And, well, cubans are expensive everywhere. But Cuaba Divinos are Cubans and they are usually around 6-7 euro per stick, not 3,80. And the regular price for a Zino Platinum Ten Salomones is around 30-35 euro.

  2. Mike Tuesday, August 5, 2014 at 10:25 am #

    Does France have legal "cigar bars" where indoor smoking is permitted? My understanding was they do not.

    • Patrick Semmens Tuesday, August 5, 2014 at 8:45 pm #

      You know, while I was there and since I got back I tried to get a straight answer on this, but I'm not 100% certain. I think the following from Cigar Aficionado (circa 2010) is still accurate: "
      French law no longer allows smoking in restaurants and cafés. But that is unless there's a special, enclosed room."

      • Mike Thursday, August 7, 2014 at 10:30 am #

        I had read that the requirements for the the enclosed room were so onerous, few restaurant and bar owners bother to erect them.

  3. The Stogie Guys Tuesday, August 5, 2014 at 11:47 am #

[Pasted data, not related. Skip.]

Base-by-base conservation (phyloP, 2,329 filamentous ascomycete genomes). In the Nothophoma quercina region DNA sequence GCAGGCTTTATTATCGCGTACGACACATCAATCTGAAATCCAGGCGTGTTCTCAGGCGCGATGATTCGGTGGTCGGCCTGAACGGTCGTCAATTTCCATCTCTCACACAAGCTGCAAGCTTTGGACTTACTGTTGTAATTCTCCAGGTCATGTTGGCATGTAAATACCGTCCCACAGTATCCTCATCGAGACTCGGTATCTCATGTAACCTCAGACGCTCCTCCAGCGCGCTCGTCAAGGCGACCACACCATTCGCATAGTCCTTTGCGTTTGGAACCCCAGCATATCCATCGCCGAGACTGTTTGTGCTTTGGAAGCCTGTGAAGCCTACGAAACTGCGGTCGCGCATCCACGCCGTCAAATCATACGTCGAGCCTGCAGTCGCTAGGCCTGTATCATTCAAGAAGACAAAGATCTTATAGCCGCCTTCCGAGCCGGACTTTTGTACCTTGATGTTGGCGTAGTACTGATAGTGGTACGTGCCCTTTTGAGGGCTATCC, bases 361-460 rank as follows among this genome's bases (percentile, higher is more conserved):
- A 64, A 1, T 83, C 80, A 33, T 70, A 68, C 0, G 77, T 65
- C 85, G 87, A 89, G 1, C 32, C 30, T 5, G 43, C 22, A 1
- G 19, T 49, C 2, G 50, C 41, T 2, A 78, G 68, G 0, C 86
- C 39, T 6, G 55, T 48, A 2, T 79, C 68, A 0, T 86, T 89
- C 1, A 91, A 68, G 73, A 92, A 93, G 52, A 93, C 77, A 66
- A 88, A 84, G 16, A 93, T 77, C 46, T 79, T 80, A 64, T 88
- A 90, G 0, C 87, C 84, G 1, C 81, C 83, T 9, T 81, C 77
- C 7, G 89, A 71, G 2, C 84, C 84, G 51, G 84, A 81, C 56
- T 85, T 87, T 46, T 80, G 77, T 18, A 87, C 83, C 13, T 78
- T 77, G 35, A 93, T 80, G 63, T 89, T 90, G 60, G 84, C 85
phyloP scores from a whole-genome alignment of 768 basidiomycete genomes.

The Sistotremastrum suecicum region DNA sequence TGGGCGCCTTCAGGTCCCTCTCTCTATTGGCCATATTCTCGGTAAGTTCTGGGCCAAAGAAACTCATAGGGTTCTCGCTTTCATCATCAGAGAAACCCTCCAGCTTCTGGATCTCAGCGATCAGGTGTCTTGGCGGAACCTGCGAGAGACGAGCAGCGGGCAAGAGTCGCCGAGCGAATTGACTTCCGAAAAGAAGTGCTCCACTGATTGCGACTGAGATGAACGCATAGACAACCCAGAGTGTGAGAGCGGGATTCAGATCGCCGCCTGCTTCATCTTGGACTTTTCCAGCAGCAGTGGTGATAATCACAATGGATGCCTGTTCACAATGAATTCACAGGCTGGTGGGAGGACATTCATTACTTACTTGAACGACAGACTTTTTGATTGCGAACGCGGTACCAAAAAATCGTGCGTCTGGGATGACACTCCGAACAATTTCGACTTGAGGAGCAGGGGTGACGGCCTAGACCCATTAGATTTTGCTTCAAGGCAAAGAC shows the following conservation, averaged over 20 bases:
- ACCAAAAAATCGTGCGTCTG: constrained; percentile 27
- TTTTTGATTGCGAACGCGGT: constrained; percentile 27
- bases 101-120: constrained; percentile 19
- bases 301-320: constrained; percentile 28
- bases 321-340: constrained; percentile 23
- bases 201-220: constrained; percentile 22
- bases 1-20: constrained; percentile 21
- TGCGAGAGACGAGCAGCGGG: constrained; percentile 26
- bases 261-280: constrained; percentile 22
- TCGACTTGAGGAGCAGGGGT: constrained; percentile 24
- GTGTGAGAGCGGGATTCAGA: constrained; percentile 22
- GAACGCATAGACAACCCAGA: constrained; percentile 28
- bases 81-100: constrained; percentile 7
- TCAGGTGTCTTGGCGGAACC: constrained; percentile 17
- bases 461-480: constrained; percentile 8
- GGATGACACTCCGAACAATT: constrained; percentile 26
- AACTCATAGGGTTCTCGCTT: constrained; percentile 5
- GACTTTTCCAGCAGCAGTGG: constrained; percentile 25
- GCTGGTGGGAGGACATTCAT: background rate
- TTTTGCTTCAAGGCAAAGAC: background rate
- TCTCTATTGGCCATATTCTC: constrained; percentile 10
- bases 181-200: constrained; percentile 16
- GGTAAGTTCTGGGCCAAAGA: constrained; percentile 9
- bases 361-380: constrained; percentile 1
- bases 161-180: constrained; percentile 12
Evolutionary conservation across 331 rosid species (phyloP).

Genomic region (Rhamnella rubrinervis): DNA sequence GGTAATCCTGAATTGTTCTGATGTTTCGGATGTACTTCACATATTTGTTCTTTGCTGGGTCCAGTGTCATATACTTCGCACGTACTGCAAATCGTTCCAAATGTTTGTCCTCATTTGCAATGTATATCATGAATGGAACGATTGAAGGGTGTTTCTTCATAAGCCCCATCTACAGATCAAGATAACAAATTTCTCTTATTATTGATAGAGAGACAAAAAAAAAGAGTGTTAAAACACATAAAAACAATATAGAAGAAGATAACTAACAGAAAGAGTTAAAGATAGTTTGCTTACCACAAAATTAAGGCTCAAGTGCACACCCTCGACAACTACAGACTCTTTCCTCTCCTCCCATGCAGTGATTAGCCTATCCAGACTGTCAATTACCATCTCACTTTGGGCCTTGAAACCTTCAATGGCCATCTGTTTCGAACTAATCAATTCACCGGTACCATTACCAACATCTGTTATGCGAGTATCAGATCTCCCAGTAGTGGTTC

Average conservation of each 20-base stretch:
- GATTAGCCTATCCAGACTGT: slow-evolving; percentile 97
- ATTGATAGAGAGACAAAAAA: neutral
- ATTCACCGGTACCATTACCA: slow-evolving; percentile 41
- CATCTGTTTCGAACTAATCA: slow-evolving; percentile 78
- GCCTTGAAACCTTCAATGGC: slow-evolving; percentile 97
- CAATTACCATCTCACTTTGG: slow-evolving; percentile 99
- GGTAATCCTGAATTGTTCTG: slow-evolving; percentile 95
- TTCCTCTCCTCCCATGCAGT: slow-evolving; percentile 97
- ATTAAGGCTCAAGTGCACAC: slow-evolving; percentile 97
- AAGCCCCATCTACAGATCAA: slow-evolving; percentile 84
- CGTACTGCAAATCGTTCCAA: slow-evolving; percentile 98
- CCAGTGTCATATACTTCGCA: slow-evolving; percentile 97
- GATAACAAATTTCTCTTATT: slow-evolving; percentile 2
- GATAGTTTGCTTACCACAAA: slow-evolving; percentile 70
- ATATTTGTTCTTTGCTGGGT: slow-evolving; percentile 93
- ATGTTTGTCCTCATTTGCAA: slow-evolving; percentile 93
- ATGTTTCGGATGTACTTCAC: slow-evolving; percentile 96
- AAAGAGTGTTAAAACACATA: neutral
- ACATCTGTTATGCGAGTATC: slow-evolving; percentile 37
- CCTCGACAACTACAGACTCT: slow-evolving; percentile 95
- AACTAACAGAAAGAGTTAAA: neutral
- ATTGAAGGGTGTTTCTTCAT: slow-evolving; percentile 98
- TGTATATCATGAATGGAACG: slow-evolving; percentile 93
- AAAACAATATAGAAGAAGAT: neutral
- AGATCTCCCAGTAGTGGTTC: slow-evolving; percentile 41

For those who are interested, we’ve also published locale-specific tips on the following places (there may be more, but these are the ones I could find):

    St. Thomas – http://www.stogieguys.com/2008/06/06162008-stogie
    Tokyo – http://www.stogieguys.com/2009/01/01072009-stogie
    Italy – http://www.stogieguys.com/2011/10/10202011-cigar-

    If these articles are helpful/interesting, please let us know; we can start writing them on American cities we’ve visited, as well as other countries.

  4. Buddy Wednesday, August 6, 2014 at 9:58 am #

    I am in Paris once or twice a year. Always stop by A la Civettte on Rue St. Honore. There use to be a Habanos store on the left bank down the street from Deux Magots—but I couldn't find it last year. You also have very good taste in restaurants. Publicis Drugstore use to be just plain Le Drugstore which I pass through every Paris visit for 50 years; however haven't eaten there since it was just a plain drugstore with soda fountain—its far more upscale now.

  5. ccibif90 Monday, October 27, 2014 at 11:02 am #

    My wife and I just returned. There Tabac shops all over the place in Paris. I found the prices to be reasonable for premium cigars. I do not like paying 8- 10. per stick, I was able to find on a regular basis Partagas coronas (Cuban) for 3.90 euro….@5.00 per. I never seen so many, and thereby so many Tabac shops….and all of there carry cigars. They seemed properly humidified either by designed or accident because of climate. I like Dominican Partagas, so it was easy to stay with Cuban Partagas.